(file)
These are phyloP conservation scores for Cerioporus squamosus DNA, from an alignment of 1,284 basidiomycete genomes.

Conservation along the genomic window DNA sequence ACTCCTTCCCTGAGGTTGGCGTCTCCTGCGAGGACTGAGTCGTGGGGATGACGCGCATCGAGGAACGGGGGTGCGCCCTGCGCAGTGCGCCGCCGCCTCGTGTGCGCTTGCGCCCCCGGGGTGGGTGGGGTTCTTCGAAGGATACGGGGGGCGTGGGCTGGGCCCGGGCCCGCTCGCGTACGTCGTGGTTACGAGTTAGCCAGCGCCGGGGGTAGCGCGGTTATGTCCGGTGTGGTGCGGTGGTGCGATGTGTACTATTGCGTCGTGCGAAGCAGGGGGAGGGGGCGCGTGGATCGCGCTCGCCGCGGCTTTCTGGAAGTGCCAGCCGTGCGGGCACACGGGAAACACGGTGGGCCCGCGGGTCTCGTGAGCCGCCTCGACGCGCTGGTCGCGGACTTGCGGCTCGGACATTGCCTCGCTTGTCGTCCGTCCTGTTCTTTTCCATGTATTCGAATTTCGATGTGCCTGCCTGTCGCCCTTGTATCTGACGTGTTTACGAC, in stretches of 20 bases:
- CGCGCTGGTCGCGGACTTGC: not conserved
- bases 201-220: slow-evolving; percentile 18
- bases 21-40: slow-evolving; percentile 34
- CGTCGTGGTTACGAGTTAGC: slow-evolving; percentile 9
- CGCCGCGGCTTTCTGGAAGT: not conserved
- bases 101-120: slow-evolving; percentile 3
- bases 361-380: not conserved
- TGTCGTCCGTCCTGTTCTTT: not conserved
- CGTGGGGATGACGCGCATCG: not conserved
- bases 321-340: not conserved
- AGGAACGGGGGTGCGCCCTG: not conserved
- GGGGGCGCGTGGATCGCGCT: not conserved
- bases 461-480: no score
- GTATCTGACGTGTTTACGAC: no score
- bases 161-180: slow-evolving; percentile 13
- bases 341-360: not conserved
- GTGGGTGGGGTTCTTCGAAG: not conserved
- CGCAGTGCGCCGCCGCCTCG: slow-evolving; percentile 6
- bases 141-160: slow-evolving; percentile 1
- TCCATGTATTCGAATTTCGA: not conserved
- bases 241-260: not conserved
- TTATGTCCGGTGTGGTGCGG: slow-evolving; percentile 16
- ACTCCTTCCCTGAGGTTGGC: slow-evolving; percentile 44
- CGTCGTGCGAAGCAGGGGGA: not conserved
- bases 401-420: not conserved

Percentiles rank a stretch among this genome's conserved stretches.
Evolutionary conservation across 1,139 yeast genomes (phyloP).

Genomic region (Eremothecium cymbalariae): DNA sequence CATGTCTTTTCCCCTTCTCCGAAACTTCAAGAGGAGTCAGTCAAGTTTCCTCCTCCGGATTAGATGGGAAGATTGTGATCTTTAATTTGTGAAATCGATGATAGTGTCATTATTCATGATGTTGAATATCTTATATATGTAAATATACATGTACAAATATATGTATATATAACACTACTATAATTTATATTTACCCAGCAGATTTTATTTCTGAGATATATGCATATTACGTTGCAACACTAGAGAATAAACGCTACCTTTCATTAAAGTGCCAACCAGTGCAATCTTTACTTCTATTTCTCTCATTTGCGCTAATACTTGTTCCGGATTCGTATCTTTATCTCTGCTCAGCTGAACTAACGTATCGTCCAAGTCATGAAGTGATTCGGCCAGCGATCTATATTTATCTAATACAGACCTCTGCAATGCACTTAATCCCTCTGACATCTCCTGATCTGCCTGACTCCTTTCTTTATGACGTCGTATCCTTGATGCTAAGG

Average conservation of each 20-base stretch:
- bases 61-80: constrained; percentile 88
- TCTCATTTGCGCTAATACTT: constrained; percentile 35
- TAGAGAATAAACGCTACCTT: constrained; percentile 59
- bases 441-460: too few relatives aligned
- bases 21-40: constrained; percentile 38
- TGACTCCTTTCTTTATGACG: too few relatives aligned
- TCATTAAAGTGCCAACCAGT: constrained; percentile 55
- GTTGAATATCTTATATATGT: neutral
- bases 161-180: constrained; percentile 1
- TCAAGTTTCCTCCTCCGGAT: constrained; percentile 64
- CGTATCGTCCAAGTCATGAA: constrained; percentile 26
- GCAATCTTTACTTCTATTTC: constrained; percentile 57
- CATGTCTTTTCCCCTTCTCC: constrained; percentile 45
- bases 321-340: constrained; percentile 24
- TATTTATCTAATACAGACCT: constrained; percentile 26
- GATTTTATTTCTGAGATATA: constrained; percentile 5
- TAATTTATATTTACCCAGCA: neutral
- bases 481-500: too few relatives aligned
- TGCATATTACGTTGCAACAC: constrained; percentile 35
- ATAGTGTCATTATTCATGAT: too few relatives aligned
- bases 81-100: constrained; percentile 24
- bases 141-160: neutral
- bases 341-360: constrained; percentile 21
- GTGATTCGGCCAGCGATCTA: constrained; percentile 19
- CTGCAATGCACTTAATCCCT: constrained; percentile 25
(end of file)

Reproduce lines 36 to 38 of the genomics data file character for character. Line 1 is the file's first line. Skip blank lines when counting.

- bases 21-40: constrained; percentile 38
- TGACTCCTTTCTTTATGACG: too few relatives aligned
- TCATTAAAGTGCCAACCAGT: constrained; percentile 55